Guest Editorial: A Call to Action to Address Racial Disparity in the Juvenile Justice System

Comments

1
A judge writes a self-flagellation article about juveniles, with the word "parents" only used once.

2
@1, parental responsibility is something we don't want to talk about. Just like we don't talk about corporate responsibility, personal responsibility or government responsibility. Responsibility is just a downer. :)
3
The jail is a legal requirement so children don't have to be locked up with adults. Solving the racial disparity isn't solved by letting more violent offenders go based on their skin, it means locking up more white kids.

Its baffling that we are still talking about this as if no jail, and less arrests for truly violent kids is an answer.
5
Interesting how priorities get realigned all of a sudden when organized opposition threatens to hold up the gravy train.
6
@4: That guy sounds like a good candidate for confinement in a jail for adults.
7
The county is creating bonds whereby citizens will pay developers for a new juvie. In the meantime, the City of Seattle has been feeding developers with the following:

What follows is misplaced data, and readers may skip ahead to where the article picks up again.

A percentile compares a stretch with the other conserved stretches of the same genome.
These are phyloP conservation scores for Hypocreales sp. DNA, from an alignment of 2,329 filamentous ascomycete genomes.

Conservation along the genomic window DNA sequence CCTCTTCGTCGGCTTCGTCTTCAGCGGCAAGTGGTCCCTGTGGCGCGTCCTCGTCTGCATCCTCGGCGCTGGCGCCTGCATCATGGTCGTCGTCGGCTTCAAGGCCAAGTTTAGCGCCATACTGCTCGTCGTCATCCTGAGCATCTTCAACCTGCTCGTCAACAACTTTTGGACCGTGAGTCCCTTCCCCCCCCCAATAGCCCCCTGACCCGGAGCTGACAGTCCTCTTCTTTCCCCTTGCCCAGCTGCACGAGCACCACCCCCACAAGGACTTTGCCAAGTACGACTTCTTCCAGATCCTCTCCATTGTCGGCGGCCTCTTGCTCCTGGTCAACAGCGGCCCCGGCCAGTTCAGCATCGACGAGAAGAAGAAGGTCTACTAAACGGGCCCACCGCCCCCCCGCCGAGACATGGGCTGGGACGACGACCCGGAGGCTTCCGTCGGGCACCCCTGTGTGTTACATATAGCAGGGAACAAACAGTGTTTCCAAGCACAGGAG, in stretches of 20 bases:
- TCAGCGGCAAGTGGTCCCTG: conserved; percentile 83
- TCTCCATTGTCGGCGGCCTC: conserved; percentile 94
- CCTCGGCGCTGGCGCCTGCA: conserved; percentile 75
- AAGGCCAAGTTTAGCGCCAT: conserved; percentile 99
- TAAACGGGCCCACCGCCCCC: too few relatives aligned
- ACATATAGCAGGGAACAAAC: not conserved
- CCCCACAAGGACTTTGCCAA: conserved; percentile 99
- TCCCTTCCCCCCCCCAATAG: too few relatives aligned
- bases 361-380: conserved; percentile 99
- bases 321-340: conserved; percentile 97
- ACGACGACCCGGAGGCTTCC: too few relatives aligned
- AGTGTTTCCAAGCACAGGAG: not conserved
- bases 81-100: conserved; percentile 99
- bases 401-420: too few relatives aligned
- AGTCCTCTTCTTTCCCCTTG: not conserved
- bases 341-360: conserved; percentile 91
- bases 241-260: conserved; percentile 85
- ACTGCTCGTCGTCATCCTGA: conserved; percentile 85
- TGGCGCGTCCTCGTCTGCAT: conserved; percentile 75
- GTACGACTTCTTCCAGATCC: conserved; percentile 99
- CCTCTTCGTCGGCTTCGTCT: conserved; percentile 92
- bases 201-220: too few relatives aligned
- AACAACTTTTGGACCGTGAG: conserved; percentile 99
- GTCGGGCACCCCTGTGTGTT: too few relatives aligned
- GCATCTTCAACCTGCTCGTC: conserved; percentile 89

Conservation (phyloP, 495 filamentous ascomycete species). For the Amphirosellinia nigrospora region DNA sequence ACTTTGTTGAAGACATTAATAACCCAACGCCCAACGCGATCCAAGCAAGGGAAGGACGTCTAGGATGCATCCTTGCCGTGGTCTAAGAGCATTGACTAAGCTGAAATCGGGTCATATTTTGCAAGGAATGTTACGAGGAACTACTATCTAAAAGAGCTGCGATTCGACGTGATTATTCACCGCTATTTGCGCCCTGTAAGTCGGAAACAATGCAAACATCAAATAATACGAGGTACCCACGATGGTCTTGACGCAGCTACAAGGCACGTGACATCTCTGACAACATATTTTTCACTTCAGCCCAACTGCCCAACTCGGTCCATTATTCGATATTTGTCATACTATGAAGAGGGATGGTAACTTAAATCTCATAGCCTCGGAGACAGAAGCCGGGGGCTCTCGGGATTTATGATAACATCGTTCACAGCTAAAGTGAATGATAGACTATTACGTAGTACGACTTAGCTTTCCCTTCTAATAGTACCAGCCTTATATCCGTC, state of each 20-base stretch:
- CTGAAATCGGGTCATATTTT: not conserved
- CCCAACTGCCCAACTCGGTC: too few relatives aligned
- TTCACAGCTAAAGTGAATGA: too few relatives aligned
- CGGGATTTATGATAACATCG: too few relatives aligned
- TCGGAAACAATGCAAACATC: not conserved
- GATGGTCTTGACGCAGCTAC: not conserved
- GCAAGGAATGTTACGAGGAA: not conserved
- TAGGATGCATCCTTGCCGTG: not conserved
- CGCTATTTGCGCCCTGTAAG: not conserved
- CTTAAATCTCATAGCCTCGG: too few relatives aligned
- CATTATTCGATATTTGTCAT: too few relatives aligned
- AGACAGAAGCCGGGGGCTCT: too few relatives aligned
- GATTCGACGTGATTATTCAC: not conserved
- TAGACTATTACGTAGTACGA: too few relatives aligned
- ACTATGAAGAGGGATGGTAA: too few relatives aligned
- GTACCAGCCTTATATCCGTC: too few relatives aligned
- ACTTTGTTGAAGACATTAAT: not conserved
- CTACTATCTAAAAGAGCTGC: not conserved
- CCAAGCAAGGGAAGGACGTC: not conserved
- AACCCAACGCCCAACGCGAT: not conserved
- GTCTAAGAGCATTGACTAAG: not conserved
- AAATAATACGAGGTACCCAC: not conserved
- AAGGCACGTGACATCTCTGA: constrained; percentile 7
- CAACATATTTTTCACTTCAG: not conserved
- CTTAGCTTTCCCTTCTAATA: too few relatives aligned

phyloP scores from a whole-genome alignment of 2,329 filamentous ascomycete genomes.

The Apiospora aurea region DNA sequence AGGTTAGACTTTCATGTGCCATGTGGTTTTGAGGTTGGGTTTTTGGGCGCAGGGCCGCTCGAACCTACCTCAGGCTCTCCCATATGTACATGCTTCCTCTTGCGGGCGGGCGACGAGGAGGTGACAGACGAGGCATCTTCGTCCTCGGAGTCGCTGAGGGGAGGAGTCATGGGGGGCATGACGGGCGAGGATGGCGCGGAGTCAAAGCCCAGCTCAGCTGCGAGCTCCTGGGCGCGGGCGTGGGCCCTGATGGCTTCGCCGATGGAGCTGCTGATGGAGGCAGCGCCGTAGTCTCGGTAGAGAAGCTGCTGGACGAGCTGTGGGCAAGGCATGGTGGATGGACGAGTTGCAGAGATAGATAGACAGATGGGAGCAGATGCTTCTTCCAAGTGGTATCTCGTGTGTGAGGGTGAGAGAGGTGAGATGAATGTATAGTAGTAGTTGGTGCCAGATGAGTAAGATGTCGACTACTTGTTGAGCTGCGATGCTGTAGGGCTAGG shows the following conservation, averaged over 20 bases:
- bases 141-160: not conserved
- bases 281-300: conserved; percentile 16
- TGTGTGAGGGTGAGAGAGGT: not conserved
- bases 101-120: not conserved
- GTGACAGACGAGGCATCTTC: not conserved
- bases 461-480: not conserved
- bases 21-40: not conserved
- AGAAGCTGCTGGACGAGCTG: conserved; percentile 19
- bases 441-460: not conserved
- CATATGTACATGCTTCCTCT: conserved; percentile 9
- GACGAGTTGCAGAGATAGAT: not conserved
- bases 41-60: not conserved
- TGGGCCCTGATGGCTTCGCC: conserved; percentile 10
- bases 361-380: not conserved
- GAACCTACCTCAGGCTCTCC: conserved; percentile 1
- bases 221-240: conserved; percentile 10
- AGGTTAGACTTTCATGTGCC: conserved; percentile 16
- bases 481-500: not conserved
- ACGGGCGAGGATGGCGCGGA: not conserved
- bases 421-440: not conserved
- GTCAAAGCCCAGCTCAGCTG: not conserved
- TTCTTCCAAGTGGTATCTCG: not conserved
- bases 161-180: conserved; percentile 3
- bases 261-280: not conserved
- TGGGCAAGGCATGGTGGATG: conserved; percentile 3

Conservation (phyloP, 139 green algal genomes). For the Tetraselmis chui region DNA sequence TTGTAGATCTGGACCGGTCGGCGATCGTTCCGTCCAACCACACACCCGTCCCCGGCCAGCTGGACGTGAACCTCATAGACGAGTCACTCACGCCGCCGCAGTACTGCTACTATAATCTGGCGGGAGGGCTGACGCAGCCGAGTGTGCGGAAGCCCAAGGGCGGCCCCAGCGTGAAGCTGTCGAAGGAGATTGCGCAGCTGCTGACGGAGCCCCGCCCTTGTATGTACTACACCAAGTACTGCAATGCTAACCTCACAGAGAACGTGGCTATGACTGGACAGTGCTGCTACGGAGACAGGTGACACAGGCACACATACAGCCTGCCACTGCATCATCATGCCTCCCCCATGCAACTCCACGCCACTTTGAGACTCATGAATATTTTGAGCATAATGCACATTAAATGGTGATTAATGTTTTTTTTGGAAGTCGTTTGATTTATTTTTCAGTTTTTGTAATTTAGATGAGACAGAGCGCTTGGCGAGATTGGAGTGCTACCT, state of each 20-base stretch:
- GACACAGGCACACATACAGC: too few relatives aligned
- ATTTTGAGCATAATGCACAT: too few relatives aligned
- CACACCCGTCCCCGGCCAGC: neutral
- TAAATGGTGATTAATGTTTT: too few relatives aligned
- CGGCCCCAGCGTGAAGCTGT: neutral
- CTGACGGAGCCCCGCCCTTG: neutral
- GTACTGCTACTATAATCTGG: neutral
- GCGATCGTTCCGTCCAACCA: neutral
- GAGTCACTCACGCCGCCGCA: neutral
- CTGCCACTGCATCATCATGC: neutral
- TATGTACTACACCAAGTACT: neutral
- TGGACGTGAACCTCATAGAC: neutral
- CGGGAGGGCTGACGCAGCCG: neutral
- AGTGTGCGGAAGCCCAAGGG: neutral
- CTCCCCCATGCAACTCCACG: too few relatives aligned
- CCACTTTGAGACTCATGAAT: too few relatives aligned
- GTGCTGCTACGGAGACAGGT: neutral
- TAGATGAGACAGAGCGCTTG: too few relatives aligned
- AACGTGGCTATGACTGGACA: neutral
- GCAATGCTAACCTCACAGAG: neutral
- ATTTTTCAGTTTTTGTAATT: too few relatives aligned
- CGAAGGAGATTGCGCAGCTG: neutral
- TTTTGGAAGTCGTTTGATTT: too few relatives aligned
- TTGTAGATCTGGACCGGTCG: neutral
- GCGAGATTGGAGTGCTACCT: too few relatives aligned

-- $464 million for a new substation and distribution lines seeing growth in South Lake Union - City Light customers, not Paul Alan's Vulcan nor Amazon, are paying for that.
-- $500,000 to reroute downtown traffic around construction sites - free to the construction projects.
-- $900,000 to synchronize stoplights on the Mercer Corridor - a project that has no chance of eliminating Mercer congestion.
-- $2 million (per year for the last 5) to subsidize the Pacific Place Parking Garage free to the shopping core businesses.
-- $4.5 to $6 million to study expansion of the South Lake Union streetcar (SLUT) - a project that fas spectacularly failed to attract riders and operates at a huge deficit adding value only to the property owners on it's route.
-- $2.8 million for the Yesler Terrace redevelopment which will result in the loss (not the gain) of several hundred Seattle Housing Authority low income housing units but all benefit Vulcan which has purchased much of the land for development.
This is from a column by John Fox in the Dec. 31 issue of the Queen Anne Magnolia News on the City of Seattle's 2015 budget. We need help looking at the county budget too. Our politician class is in the pockets of the developers and business. The children be damned.
8